Evaluation of a method to estimate the point prevalence of cognitive impairment and delirium in a multi-campus Australian health service

Penelope Casey, Pēteris Dārziņš, Melinda Webb-St Mart, Cathryn Baldwin, Kath Riddell, Claire Johnson, Wendy Cross

Research output: Contribution to journalArticleResearchpeer-review

Abstract

Objective: To design, test (pilot) and implement a study to estimate the point prevalence of cognitive impairment (CI) and delirium in a multi-site health service. Methods: Clinicians were trained to use the 4 A's Test (4AT) to screen for cognitive impairment and delirium, and the 3-minute Diagnostic Interview for the Confusion Assessment Method (3D-CAM) to detect delirium in those with abnormal 4AT results. Outcomes of interest were as follows: (a) rates of cognitive impairment and delirium and (b) feasibility of the approach measured by participation rate, “direct survey activity” time, cost and surveyor preparation. Results: The rates of cognitive impairment and delirium were 43.8% (245/559) and 16.3% (91/559), respectively. 90.5% (563/622) of eligible adult patients from 25 acute and subacute wards were seen. “Direct survey activities” averaged 14 minutes (range 2-45) and cost $11.48 per patient. Training evaluation indicated additional education in the 4AT and 3D-CAM was needed. Conclusion: Health services could use this streamlined, inexpensive method to estimate the point prevalence of cognitive impairment and delirium.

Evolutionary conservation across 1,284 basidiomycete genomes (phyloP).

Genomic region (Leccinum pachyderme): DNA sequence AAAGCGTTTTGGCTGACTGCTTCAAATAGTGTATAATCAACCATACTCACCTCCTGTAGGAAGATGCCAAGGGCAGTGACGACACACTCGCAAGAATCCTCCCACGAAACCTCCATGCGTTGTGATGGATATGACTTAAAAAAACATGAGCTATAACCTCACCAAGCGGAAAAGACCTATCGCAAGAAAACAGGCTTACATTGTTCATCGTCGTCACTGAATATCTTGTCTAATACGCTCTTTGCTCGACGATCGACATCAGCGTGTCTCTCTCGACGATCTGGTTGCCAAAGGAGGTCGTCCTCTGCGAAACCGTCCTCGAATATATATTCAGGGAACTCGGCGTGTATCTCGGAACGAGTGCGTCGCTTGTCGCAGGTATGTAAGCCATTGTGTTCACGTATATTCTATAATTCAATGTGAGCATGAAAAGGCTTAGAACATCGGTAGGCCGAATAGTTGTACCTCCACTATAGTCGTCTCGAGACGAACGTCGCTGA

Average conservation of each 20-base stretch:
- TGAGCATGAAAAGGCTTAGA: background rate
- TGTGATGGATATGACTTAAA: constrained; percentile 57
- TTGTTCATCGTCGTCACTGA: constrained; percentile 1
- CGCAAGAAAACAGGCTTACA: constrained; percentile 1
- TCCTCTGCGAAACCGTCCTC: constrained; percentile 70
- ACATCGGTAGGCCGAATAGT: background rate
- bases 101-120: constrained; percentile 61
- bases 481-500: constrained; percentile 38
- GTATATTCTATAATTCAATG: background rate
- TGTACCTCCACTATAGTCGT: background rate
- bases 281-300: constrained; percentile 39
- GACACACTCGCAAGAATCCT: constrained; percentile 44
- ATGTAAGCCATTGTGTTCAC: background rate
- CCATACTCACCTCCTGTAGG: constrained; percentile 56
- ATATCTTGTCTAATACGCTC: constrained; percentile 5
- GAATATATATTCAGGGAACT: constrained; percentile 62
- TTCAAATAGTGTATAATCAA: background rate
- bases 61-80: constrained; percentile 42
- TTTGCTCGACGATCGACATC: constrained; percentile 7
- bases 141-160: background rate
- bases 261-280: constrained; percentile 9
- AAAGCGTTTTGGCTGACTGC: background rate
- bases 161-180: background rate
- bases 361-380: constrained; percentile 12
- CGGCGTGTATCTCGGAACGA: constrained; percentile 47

Original languageEnglish
Pages (from-to)258-266
Number of pages9
JournalAustralasian Journal on Ageing
Volume38
Issue number4
DOIs
Publication statusPublished - Dec 2019

Keywords

  • adult
  • cognitive impairment
  • delirium
  • prevalence

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